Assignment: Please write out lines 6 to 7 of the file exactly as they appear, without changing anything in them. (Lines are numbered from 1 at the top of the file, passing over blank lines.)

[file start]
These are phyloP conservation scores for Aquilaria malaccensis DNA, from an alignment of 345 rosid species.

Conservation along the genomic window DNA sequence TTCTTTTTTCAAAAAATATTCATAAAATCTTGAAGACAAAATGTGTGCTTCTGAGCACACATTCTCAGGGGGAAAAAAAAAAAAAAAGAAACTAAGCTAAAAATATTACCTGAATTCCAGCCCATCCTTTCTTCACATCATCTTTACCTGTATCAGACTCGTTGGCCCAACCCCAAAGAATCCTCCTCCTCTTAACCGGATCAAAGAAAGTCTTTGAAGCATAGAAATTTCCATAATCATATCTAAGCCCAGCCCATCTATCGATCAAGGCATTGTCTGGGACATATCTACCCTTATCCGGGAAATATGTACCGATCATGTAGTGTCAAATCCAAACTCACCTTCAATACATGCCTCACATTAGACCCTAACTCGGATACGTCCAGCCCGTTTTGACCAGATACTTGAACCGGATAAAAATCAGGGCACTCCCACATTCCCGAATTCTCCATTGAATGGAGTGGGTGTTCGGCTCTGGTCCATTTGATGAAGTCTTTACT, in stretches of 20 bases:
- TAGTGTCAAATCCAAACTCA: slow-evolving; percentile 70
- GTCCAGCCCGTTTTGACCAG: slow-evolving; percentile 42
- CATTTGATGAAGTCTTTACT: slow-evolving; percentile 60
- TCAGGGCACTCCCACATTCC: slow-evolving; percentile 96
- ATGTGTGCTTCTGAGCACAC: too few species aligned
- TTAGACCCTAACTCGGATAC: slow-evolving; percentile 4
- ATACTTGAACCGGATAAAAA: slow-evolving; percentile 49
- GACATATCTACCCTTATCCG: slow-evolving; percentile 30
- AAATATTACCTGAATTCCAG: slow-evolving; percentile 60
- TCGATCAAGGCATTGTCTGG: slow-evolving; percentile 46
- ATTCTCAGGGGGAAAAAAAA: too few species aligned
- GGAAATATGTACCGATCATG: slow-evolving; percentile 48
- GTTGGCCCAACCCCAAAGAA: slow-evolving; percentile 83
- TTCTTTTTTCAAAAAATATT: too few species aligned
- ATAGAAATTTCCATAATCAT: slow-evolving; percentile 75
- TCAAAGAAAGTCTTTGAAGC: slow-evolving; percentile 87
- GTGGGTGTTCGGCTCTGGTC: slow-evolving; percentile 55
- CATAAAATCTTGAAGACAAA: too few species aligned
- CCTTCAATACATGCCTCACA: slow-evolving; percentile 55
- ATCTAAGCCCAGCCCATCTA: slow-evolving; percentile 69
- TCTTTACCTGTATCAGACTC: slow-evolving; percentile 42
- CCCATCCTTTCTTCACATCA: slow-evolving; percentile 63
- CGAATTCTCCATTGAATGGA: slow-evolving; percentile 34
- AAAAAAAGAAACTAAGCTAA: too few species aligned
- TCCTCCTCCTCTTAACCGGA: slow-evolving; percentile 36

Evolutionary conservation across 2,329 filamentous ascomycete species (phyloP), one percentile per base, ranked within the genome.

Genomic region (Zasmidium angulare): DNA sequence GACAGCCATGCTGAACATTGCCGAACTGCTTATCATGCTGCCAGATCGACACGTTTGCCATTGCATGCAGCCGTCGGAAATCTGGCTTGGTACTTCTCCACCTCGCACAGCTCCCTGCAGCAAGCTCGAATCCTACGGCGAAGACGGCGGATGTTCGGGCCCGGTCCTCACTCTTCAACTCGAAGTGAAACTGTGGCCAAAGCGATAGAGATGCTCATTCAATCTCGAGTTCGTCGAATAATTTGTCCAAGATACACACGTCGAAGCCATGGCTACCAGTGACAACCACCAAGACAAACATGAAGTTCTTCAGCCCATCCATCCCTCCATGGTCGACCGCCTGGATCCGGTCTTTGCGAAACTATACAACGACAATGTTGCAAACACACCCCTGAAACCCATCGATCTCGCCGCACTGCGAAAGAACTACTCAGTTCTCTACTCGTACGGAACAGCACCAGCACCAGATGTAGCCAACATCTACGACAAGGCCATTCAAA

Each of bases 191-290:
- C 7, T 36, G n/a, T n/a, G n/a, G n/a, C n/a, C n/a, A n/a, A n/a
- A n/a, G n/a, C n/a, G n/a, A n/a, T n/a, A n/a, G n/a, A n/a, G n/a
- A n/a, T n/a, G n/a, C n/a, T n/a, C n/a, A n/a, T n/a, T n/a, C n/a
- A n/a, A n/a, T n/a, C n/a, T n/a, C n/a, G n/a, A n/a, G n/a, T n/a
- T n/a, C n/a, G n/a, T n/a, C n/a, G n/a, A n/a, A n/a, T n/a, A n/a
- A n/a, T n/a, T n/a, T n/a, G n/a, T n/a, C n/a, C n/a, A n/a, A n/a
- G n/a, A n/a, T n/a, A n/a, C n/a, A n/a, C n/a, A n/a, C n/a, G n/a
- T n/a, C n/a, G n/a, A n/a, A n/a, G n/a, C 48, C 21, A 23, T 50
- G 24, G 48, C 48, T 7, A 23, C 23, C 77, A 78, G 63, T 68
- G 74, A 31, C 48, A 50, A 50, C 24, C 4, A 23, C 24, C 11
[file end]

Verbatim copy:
- TCAGGGCACTCCCACATTCC: slow-evolving; percentile 96
- ATGTGTGCTTCTGAGCACAC: too few species aligned